The Brexit Party was formally launched on the 12th of April. It is now standing candidates across the country for the 23rd of May contest and intends to run in the next General Election. Apart from the support from former Conservative Minister Anne Widdecombe and Annunziata Rees-Mogg the sister of leading Tory Brexiteer, Jacob Rees Mogg, the party attracted attention for the candidacies of former Revolutionary Communist Party members, Claire Fox, Alka Sehgal Cuthbert, James Heartfield and Stuart Waiton now contributors to the Trump admiring libertarian Spiked. George Galloway, former leader of the ‘socialist’ Respect, endorsed the list. A microscopic group the Communist Party of Great Britain-Marxist Leninist, has joined in, calling for support and the hardest Brexit possible.

Matthew Goodwin, the author with Roger Eatwell of National Populism (2018) considers that the Brexit Party indicates that Farage’s party shows that in Britain  “political de-alignment’ is underway. With some echoes of Trump’s support, the Brexit Party is part of the rise in Europe national populist parties. There are conflicts over “values”, “Brexit is certainly one of them but there are many others such as immigration, terrorism, refugees, climate change, minority rights and the steady advance of social liberalism.” Goodwin concludes that this “is also coinciding with a breakdown of tribal loyalty to the main parties, which is making it easier for new populists and other challengers to break through.” (1)

In 2014 Christophe Gilley (Le Crépuscule de la France d’en haut) developed a similar theme. The tribune of la France “périphérique”, the ‘left behind” zones away from the globalised metropolises, asserted that political disaffection led to the “marronage” (on the model of the runaway slaves called ‘maroons’ who established their own free communities in the Caribbean) of the “popular” classes from traditional political parties. For the author voting for (what was then) the Front National indicated defiance of the “modèle mondialisé” (2)

National Populism.

National Populism is a sketch of these populist parties, largely centred on Europe. From UKIP, the French Front National (now Rassemblement National) – never in government – to President Trump, Orban’s Hungary, Matteo Slavini’s  Lega in Italy, the Freedom parties in the Netherlands and Austria.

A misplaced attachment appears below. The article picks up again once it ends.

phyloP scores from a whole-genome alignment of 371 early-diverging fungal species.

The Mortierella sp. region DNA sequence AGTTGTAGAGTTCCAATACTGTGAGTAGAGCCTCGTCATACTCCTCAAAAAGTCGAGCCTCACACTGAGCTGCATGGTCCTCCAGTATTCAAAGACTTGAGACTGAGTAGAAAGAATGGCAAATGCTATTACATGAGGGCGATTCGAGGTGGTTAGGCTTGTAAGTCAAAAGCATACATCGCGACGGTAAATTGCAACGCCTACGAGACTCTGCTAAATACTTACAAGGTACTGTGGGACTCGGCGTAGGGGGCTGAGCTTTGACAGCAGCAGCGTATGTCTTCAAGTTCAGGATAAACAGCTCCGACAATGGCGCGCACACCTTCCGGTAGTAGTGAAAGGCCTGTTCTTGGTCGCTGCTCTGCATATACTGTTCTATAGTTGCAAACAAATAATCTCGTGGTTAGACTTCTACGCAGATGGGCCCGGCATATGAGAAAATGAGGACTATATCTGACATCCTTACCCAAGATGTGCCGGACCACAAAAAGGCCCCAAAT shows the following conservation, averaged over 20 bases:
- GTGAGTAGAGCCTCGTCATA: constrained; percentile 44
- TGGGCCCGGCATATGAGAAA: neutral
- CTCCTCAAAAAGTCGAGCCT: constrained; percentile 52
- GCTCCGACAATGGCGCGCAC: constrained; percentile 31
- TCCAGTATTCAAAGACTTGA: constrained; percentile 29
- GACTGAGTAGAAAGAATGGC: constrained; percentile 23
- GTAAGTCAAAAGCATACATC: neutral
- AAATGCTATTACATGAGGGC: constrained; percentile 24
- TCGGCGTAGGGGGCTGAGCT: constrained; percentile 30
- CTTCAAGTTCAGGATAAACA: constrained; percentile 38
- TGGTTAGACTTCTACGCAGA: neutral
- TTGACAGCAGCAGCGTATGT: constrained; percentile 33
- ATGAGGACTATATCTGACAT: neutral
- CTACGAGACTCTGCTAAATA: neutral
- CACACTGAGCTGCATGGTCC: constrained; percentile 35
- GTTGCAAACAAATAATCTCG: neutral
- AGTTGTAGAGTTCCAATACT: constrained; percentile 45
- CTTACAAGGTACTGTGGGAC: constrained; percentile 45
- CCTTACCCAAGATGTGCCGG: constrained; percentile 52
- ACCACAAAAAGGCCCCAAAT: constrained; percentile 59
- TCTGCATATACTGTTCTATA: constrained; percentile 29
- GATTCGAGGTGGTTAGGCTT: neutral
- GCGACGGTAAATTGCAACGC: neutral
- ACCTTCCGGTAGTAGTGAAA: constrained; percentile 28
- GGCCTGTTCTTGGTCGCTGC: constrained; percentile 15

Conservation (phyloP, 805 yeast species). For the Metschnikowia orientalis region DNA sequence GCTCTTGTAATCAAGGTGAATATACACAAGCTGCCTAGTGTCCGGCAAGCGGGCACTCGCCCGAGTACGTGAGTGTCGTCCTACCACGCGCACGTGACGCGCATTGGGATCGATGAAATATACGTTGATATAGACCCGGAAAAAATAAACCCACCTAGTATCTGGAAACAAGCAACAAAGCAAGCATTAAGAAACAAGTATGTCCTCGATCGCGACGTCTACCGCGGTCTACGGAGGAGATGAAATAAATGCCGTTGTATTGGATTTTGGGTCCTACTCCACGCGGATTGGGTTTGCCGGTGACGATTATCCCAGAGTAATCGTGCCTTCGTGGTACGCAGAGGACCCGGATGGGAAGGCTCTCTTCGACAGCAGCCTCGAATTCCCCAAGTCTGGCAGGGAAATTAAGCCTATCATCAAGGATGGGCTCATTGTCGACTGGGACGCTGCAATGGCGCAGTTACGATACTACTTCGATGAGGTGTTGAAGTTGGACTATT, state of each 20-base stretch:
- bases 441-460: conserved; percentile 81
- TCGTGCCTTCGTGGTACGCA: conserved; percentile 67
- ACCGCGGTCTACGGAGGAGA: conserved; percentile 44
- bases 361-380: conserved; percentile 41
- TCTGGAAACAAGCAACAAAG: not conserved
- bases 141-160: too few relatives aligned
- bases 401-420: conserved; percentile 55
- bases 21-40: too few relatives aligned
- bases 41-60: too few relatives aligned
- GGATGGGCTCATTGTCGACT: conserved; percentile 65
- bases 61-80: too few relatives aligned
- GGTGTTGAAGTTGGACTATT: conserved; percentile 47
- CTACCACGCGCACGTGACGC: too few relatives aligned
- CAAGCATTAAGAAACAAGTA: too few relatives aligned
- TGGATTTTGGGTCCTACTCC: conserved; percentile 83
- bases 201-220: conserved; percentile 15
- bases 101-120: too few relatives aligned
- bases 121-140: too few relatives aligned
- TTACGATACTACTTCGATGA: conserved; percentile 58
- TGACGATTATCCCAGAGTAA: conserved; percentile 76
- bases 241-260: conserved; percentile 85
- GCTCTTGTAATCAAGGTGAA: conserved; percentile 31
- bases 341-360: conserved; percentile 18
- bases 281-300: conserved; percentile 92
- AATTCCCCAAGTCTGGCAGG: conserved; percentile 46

To explain their growth the book begins with some reasonable sounding phrases, concern at  “rapid ethnic change” a fear of relative deprivation, under the effects of  “neoliberal globalisation” (whose economics are not explored). It continues with the perceived threat of  “ethnic destruction” as the springboard for the National Populist demand for “national independence and identity”. The book ends with this claim, “We do not think the term “racism” should be applied solely because people seek to retain the broad parameters of the ethnic base of country and its national identity, even though this can involve discriminating against outside groups.” (3)

Goodwin’s earlier study of UKIP (with Robert Ford) described Farage’s old party as appealing to “the ageing, shrinking and left behind white working class” which Labour had ignored in its “modernising” years under Tony Blair and Gordon Brown. This continues to another sweeping generalisation, “White working class voters no longer saw Labour as a party sensitive to their concerns but as part of the problem.” (4)

It is too early to map the sociology of the Brexit Party. Or to indicate to what degree ‘ethnic’ issues motivate its supporters. But perhaps Goodhall offers a clue. In an outline of the pro-Brexit forces from an after the Referendums, he states, “It was not so much people versus elites but a clear coalition of wealthy and poor, connected and isolated, northern and southern. Far from an outsider clique, its campaign leaders were senior cabinet minister The Brexit Party’s message is simple and familiar: they took your country from you, now they’ve taken your democracy too. And “they” are the elites, those who hate the culture of the people, the values of the people, the democracy of the people.”